Oh good grief:
Secretary Hagel recently made waves in Army circles by suggesting that the Army leverage its missile forces to resume the old mission of coastal defense.
In this brief, CSBA Research Fellow Eric Lindsey argues that Army missiles forces can do far more than defend coastlines. By enhancing its land-based anti-air, anti-ship, and surface-to-surface strike capabilities, he says, the Army could field a forward-deployed anti-access/area-denial force that would deny adversaries sanctuary and freedom of action and help the Army deter and prevail in a wider spectrum of conflict.
The Army has trouble enough getting the Air Force to provide fire support, so the Army wants to divert its fire support assets to help the Navy?
I know, defense budgets are tight and Air-Sea Battle is the key to appropriations victories--don't forget your anti-access/area denial lingo! This type of problem is nothing new for the Army.
But even though our casualty averse leaders don't want to admit it, the Army has plenty of traditional core mission possibilities in Asia if the worst happens and relations with China hit the fan:
[The] idea that the Army and Marine Corps have no missions in the Pacific is nonsense. Saying South Korea can handle North Korea, so we don't need troops there; and then saying we won't be marching on Peking, so there is no mission at all, is nonsense.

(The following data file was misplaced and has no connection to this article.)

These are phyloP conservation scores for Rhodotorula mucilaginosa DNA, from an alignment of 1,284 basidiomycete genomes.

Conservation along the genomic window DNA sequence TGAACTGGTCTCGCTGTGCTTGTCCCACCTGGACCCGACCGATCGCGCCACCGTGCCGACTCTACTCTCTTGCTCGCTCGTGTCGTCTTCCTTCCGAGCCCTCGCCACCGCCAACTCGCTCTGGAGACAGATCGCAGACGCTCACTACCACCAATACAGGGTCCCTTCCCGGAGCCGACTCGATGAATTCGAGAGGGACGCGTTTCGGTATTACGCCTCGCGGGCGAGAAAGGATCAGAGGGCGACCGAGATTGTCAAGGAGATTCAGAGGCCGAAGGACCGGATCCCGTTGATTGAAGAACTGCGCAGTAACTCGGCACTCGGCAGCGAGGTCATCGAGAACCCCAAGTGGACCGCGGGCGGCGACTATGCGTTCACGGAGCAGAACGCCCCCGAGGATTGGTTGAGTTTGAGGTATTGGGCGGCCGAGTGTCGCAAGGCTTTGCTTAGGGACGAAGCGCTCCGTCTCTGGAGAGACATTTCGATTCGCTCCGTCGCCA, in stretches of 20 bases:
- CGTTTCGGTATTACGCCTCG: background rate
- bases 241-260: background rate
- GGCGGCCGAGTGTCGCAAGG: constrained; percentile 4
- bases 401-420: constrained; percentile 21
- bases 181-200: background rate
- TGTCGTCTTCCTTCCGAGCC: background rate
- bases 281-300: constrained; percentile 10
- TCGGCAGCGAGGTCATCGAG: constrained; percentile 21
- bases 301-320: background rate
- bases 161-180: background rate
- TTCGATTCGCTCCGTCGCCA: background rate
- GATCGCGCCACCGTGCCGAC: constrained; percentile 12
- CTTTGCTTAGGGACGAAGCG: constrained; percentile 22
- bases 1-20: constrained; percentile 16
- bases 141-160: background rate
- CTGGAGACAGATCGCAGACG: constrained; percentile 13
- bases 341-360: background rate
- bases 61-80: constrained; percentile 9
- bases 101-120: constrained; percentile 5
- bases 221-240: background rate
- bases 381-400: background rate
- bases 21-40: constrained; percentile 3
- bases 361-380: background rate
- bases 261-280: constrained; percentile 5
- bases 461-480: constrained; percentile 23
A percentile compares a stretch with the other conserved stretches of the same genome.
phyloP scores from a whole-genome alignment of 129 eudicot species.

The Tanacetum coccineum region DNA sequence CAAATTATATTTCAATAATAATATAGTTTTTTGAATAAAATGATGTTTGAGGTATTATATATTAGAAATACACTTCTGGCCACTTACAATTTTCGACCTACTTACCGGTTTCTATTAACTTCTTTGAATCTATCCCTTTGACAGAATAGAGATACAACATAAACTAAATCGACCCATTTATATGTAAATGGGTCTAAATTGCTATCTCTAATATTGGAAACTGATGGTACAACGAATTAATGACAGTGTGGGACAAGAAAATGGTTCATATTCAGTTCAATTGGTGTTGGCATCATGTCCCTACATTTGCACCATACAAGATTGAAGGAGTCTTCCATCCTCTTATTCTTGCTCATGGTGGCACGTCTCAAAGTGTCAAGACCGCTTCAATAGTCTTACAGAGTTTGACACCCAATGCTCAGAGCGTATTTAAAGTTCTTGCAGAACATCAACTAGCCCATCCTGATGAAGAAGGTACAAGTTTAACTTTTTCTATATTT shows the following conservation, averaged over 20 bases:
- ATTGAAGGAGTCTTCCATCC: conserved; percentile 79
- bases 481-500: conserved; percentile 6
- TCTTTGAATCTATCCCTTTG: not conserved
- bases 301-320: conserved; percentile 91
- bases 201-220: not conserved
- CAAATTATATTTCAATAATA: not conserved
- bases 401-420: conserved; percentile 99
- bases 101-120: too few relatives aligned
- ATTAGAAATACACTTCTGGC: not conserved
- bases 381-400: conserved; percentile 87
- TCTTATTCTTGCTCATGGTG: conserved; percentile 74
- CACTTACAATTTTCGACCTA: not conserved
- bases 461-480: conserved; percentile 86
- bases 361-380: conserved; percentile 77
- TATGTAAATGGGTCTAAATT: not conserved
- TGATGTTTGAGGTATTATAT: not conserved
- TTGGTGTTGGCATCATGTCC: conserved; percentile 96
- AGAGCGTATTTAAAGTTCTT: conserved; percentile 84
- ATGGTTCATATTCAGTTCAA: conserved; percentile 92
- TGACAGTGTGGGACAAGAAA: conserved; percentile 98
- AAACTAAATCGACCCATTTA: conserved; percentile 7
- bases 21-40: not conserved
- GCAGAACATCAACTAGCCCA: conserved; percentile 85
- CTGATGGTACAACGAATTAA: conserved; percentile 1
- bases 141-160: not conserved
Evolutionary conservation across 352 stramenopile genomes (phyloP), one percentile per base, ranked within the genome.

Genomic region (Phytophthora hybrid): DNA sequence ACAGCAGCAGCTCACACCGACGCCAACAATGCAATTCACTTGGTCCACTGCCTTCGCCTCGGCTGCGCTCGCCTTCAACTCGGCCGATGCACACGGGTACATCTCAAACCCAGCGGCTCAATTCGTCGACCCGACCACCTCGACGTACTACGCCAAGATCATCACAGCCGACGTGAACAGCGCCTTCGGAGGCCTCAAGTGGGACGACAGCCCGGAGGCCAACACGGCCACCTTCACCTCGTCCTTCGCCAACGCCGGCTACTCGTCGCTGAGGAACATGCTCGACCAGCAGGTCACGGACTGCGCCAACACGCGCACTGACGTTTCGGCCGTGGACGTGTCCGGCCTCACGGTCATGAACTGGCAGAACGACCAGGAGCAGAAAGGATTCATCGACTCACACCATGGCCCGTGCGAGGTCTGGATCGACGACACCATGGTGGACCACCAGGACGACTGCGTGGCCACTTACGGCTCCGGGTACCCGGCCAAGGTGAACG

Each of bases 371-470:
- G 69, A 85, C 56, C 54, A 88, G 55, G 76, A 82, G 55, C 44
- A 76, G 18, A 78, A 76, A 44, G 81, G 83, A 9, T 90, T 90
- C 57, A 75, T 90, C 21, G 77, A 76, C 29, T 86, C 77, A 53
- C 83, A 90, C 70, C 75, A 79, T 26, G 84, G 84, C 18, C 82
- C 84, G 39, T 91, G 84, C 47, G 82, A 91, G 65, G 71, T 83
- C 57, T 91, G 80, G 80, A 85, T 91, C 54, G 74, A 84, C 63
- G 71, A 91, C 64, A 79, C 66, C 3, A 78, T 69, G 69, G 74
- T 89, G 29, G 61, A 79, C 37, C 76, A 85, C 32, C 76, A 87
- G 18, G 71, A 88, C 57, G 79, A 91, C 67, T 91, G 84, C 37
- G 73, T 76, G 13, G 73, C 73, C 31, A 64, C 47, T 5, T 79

Since I recently submitted a paper on this issue, I won't go into it too much. But I've already noted that the South China Sea is a perfect mission for those Australia-based Marines. Alcohol-poisoning, indeed. A very clever line, but useless for strategy.
And I can think of more than a handful of missions for a 5-division ground force from Russia in the north to India at the other end of that arc. Keep going west from there and you get to CENTCOM, of course. I'd never argue we have no potential ground missions there.
Yes, we aren't going to march on China's capital. But there are plenty of missions for small and medium-sized armies on and near the continent of Asia.